Last updateThu, 02 Apr 2020 1pm


The Outlook Editorial Board Discusses Gun Control in the Nation

Following the Las Vegas shooting on Oct. 1, gun control legislation has once again come into the spotlight.

The mass shooting, which took place during a Jason Aldean performance at the Route 91 Harvest Festival on the Las Vegas Strip, left 58 people dead and 489 injured. The devastation occurred in a period of less than ten minutes, according to police.

The shooter, Stephen Paddock of Mesquite, NV, had fired hundreds of rounds from the 32nd floor of the nearby Mandalay Bay hotel, and allegedly had stockpiled 23 weapons, as well as attachments such as bump fire stocks which allowed him to increase the speed at which he fired.  Police also found that he had set up cameras in the hotel corridors near his room, presumably to monitor those who might be approaching.

The backlash after the shooting was immediate. However, as more details came out about the quantity of the weapons, and the types of guns – including AR-15 variants and Kalashnikov rifles – debate began to focus on the specific weaponry used, and the general broad parameters of gun laws.

“I definitely think gun control is too broad,” said one Outlook editor. “There is more that should be done, and I think that is evident in the recent tragedies in the past years that have involved guns. There should be stricter gun laws, making it difficult to obtain a gun, or at least a very extensive process to get one.”

“I think they should be stricter on the types of guns that one can purchase,” added another editor. “Sure, people have the right to have a gun for protection, but they shouldn’t need something unnecessarily powerful.”

“I think there should be a system to gun control,” said another editor. “Disarming citizens isn’t the way to go about that. There could be a more concrete system to being able to legally own a gun, such as psychological tests and background checks.”

According to statelaws.com, the state of New Jersey requires a thirty-day waiting period for residents to purchase guns, and bans certain weapons, such as “unlicensed assault rifles” and sawed-off shotguns. It also outlines some of the limitations – those who have been convicted for a violent crime, or been committed for mental disorders of some types cannot purchase weapons.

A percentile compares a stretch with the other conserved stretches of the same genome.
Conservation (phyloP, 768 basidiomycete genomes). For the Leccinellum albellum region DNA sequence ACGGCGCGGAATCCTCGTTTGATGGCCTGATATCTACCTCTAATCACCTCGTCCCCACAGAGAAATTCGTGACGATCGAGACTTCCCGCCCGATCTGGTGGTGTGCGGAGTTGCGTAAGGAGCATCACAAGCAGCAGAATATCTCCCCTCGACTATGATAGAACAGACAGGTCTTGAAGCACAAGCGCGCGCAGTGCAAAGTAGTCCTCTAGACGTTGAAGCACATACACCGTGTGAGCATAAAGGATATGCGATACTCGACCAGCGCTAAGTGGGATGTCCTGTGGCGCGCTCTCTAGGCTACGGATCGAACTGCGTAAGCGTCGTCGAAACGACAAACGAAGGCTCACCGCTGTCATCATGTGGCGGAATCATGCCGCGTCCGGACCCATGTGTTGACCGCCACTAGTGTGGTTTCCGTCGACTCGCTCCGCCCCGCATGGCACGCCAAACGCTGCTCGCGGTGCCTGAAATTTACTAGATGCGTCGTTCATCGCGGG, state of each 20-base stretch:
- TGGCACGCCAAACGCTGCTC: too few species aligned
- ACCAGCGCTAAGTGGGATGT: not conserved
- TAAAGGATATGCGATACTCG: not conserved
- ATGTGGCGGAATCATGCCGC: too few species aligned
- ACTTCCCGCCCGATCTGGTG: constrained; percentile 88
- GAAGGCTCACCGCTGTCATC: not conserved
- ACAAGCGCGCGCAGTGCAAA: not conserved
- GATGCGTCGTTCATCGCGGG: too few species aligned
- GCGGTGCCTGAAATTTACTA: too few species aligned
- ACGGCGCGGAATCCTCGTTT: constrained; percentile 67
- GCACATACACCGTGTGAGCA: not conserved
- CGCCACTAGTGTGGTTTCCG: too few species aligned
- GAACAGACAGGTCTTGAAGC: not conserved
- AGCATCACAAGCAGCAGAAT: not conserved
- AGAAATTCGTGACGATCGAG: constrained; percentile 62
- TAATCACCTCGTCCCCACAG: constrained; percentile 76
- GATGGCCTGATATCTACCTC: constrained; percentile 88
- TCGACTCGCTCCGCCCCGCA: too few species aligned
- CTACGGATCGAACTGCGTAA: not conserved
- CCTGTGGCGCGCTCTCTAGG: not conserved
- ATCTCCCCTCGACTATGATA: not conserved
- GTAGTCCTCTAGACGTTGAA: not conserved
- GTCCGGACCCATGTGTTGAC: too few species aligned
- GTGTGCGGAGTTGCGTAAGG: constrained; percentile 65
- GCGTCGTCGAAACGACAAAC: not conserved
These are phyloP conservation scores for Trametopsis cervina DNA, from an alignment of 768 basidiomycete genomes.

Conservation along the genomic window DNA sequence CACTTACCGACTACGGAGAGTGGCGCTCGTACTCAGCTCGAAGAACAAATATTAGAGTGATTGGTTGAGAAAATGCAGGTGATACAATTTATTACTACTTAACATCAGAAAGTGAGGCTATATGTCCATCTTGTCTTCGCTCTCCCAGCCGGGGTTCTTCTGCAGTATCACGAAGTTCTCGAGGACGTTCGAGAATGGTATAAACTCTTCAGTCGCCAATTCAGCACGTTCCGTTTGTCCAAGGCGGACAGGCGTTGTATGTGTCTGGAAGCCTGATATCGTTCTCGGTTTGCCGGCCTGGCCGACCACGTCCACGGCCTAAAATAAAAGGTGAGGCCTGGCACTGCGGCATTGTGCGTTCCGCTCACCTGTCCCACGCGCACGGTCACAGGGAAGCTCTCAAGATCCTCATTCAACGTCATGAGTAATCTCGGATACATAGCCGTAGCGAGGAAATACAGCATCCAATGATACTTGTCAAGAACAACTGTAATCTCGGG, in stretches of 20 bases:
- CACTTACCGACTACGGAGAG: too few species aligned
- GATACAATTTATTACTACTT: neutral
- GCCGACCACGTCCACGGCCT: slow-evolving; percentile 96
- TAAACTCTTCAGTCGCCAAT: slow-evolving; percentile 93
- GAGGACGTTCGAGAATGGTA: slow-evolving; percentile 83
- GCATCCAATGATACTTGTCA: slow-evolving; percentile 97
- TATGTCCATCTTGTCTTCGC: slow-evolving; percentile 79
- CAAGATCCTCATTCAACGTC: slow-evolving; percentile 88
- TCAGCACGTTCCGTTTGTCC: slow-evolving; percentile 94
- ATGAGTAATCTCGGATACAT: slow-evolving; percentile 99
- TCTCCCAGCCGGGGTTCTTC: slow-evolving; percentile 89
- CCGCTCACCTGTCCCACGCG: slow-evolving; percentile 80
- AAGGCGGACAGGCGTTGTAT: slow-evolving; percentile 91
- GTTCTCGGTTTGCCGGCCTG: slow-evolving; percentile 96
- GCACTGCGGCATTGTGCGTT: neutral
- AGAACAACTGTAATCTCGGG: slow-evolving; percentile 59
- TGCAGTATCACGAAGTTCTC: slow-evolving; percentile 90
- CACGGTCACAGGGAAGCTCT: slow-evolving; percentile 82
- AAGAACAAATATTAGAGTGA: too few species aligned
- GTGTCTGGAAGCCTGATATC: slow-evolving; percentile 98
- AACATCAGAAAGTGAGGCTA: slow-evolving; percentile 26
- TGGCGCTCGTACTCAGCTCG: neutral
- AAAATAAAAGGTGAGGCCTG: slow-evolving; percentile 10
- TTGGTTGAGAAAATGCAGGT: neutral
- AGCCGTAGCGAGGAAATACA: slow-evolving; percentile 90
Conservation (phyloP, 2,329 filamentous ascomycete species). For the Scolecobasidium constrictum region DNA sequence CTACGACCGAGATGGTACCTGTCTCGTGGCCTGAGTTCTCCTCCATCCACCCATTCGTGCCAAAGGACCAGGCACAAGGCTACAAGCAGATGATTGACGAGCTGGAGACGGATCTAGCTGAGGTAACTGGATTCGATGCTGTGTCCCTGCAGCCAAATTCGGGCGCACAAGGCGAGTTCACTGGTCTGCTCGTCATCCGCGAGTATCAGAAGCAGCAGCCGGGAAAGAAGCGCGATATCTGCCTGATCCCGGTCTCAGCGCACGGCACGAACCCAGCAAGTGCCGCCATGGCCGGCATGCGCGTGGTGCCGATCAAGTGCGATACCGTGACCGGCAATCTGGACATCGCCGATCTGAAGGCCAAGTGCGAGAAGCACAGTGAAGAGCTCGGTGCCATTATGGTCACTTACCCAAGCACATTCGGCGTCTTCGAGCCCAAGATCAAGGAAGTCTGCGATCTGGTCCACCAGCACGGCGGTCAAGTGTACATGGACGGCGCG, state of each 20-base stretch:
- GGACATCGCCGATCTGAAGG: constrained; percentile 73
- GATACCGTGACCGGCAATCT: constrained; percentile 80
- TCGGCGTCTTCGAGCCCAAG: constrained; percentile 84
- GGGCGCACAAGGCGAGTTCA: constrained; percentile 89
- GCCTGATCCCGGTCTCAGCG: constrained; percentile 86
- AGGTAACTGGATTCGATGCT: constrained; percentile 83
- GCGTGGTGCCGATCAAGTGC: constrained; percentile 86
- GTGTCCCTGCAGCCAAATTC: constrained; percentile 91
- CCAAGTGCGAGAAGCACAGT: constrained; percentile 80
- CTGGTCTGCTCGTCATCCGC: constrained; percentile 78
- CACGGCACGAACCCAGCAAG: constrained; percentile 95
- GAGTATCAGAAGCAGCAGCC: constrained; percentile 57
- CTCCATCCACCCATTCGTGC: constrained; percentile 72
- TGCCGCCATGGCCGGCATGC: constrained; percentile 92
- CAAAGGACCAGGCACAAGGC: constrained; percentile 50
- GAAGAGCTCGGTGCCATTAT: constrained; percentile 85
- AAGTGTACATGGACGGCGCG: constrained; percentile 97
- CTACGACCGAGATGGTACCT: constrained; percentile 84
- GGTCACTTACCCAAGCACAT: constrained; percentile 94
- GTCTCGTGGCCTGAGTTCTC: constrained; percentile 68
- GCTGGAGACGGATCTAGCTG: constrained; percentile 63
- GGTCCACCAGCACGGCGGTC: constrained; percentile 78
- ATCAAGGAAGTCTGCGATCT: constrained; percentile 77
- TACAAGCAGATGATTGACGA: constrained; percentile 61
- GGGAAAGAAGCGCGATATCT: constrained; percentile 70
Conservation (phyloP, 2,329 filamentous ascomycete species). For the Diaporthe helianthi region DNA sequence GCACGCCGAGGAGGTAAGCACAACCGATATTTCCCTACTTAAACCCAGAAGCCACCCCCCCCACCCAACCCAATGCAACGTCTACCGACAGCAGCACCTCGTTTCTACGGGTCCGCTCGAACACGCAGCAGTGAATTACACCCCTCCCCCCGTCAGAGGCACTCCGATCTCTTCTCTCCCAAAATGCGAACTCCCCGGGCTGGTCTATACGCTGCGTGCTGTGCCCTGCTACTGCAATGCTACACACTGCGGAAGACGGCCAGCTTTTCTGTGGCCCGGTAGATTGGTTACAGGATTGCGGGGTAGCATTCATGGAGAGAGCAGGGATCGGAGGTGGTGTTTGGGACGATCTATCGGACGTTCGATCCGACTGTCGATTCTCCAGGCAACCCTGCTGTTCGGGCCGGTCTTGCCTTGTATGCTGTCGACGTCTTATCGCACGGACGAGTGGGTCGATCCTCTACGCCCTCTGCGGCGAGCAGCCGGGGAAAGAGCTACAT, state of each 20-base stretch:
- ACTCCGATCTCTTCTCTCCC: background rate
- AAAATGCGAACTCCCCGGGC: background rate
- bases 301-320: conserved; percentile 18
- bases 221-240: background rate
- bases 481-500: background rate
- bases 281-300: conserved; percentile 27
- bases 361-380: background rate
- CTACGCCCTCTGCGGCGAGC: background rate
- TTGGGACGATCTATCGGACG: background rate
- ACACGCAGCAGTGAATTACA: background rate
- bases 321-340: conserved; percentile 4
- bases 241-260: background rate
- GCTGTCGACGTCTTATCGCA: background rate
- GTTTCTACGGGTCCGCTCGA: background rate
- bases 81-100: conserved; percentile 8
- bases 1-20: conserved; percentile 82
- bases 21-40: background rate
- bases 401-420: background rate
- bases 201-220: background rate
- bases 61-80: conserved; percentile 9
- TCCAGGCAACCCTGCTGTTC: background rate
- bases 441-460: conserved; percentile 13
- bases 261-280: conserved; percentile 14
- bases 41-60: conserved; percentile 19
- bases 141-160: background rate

However, these sorts of systems have been found to have loopholes – such as gun shows, which do not do full background checks in all situations. The limitations on those with violent crimes only apply due to a conviction; a similar stipulation is seen when it comes to mental illness – only those who have been committed or institutionalized are prevented from buying weapons.

“I think they should study the patterns of why people want to own guns and how they can crack down on background checks and analysis of the consumer,” another editor agreed. “They can pair these restrictions with trying to combat illegal gun trade and hopefully come up with a large initiative that can attack all sides of this issue.”

Other editors believed that add-on features – such as the bump stock devices used in the Vegas shooting – should also be more tightly regulated.

“Any device that can be added onto an already a dangerous machine gun should be regulated,” said one editor. “I also do not think that individuals should be able to purchase semi-automatic guns.”

However, some disagreed with the idea.

“I believe that banning bump stocks will not solve anything. The best way to describe this is like treating the symptom and not the disease,” said an editor. “Anyone who owns a gun knows that there are many ways that you can convert a semi-automatic rifle to an automatic. It is not necessarily easy, but it can happen with just the use of at-home items. We cannot pretend that banning one conversion technique will solve this problem.”

However, there was almost unanimous belief that Monmouth was a safe campus, regardless of what else was happening in the world.

“Monmouth cannot control random acts of violence but I know they do the absolute best they can,” said one editor. “In regards to the general area, there were shots fired outside of Stingers apparently the other night so that is not the most comforting. You have to just attempt to not live in fear.”

“I feel safe on campus. Since beginning school here, guns on campus has not even been a thought,” said another.

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